A Community Resource Center opened on Dec. 1 to assist residents with insurance claims, unemployment filings, building permits for both residential and commercial structures, driver’s license replacement and other processes necessary during the rebuilding process. In addition, several employment agencies are on site to help displaced workers find jobs.
Sevier County tourism officials are reinforcing the message that the vacation destination’s many attractions, theatres, restaurants and lodging properties are operating as usual after recent wildfires in the area. In Gatlinburg, the area surrounding downtown Gatlinburg experienced significant losses this week; however, the heart of the city’s town is intact. The structures along Gatlinburg’s main strip still stand, including Ripley's Aquarium of the Smokies, Ole Smoky Distillery, the Gatlinburg Space Needle, and the Convention Center.
Businesses in Pigeon Forge and Sevierville suffered no damages, and are operating as usual. Dollywood, the state’s most-visited ticketed attraction is open. Also, Smoky Mountain Winterfest festival, which spans all three cities, continues through Feb. 28. Restaurants and lodging properties in Pigeon Forge are operating on normal schedules.
“Many people have asked us how to help. One of the best ways to help the Smoky Mountains recover from the wildfire’s impact is to come visit us and help keep our community strong and working,” said Brenda McCroskey, Chief Executive Officer of the Sevierville Chamber of Commerce.
“We are happy to report that businesses along the Parkway in Sevierville, including Tanger Outlets and Apple Barn and Cider Mill, are open as usual and ready to help you enjoy your Smoky Mountain vacation,” McCroskey added.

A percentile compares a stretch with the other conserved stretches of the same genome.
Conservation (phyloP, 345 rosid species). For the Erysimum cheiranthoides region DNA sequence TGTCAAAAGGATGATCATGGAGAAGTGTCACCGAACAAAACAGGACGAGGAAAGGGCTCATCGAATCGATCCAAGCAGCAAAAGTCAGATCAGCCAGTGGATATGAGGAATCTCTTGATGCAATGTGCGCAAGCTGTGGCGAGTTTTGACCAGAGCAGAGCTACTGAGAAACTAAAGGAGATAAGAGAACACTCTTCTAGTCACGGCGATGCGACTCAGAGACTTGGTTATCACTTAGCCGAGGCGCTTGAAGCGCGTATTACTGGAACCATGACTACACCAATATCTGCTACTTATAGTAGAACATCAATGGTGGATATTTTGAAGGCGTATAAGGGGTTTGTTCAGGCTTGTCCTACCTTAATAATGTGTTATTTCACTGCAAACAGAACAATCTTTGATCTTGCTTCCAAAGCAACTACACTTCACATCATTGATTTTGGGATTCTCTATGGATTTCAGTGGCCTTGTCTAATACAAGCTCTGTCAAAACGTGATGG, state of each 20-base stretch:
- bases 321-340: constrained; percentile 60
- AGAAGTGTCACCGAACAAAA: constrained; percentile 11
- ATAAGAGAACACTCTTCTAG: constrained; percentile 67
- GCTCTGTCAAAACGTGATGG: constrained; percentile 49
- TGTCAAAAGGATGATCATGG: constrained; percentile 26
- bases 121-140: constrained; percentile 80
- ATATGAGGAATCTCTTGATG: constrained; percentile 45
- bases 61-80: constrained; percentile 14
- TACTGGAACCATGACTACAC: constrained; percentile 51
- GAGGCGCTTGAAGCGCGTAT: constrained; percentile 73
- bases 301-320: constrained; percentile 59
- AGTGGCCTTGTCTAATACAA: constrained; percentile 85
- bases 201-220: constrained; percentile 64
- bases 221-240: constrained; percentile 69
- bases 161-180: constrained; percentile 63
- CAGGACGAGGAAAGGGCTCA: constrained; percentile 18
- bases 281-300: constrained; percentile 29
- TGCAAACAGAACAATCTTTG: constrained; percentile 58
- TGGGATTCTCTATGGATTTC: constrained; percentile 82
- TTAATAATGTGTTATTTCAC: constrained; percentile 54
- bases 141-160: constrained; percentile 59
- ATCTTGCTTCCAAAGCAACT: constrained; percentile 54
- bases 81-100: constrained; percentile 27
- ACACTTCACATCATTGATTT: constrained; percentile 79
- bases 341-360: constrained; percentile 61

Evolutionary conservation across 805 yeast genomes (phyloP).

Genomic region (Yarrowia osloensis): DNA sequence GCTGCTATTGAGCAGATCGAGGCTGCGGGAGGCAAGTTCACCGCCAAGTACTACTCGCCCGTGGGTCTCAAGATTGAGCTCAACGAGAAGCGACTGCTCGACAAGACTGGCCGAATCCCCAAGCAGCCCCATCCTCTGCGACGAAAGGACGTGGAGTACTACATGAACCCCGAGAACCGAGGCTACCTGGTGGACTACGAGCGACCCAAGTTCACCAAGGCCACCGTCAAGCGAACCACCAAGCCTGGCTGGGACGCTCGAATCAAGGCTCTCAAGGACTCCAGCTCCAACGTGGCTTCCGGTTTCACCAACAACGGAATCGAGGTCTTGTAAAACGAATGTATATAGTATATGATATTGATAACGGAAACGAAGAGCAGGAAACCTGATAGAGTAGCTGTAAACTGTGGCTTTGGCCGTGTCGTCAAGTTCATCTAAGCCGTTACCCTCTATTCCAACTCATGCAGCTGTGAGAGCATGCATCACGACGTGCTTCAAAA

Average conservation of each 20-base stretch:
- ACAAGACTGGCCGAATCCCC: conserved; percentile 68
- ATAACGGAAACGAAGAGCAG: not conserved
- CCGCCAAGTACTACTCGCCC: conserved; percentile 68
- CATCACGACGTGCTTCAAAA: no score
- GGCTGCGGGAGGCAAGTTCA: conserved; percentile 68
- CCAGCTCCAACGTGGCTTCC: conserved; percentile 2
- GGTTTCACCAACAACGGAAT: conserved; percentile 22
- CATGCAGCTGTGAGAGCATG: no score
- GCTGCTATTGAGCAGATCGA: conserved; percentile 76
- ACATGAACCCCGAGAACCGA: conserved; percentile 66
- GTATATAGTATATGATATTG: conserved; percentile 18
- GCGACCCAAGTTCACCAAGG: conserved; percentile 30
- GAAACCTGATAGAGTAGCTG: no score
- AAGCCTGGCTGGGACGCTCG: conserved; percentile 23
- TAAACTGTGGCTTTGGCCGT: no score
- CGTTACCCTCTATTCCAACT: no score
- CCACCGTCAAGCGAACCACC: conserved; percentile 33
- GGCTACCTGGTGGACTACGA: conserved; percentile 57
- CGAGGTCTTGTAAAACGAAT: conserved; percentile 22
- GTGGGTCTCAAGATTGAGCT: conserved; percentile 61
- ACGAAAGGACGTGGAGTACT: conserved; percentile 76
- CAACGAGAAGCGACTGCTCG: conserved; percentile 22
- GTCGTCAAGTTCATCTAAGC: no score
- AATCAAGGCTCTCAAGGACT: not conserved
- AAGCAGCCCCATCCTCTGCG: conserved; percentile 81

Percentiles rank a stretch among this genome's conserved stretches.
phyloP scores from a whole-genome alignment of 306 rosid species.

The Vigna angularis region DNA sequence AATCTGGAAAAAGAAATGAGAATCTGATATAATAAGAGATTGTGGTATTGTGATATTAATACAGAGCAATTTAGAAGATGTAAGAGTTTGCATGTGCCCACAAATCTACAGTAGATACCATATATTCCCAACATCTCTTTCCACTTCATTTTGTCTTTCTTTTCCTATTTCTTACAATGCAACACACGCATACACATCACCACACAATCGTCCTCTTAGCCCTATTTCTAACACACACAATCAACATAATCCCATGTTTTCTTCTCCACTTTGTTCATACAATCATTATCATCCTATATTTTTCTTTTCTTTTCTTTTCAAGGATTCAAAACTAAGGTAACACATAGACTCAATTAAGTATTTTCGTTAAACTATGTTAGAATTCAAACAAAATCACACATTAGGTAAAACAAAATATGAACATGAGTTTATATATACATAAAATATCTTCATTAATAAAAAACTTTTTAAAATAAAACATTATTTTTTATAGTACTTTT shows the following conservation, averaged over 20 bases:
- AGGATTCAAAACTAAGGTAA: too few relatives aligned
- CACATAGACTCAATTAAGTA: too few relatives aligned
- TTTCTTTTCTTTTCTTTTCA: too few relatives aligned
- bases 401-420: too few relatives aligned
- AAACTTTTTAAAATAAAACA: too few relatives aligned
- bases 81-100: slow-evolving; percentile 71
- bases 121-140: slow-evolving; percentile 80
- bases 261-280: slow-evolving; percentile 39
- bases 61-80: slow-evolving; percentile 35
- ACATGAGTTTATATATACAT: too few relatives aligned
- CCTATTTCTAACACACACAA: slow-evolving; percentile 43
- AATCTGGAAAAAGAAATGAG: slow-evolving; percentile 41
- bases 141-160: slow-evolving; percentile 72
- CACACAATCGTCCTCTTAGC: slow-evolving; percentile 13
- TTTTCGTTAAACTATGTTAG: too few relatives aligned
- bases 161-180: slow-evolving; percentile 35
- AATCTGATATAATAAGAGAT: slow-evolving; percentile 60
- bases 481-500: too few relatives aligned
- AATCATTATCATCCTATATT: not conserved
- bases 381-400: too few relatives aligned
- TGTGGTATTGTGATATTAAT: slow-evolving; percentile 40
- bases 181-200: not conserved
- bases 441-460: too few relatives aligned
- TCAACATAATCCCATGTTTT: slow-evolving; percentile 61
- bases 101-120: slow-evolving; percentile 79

“As we strive to keep our folks working so that they can support themselves and their families, our greater community can help us in several ways,” said Leon Downey, Executive Director of the Pigeon Forge Department of Tourism. “If you have reservations, don’t cancel; come and see us during Winterfest. Consider us as you make your plans for spring break and next summer’s vacation. This will help us sustain our businesses and jobs.”
For more information about Smoky Mountain Winterfest as well as other information about visiting Sevierville, Pigeon Forge, Gatlinburg and Sevier County, please visit www.SmokiesFun.com.
How can I not love this job!?
In late November, I had the pleasure of visiting three very different communities: Greenville, S.C.; Carmel, Ind.; and Madrid, Spain.
The first features a stunningly beautiful downtown in a region that has attracted major international manufacturers. The second embodies the best of suburban/exurban living, with prosperous neighborhoods, vibrant retail, abundant high quality health care and vibrant small employers. And Madrid is a major world capital struggling successfully to recover from a deep, long recession.
In these places, I met with chamber board members determined to drive their organizations and regions to new heights, largely through bolstering private business success. The Greenville Chamber is a mature, well-resourced operation, led by a new CEO—a proven professional with the skills and wisdom to kick things up several notches. OneZone—in Hamilton County, Ind.—is a recently merged entity serving multiple communities, with daring volunteer and staff leaders. Everyone involved is determined to plan the future they want, rather than stumbling forward on hopes alone. And the Madrid and Spanish chambers are navigating the transition from a government funded, public-law chamber into a privately funded, service focused advocacy organization.
If we can help these organizations—and we do; if we can learn lessons from them to share with others—and we can; if we can be inspired by their energy—and we are, ACCE and the chamber movement will be vibrant for years to come.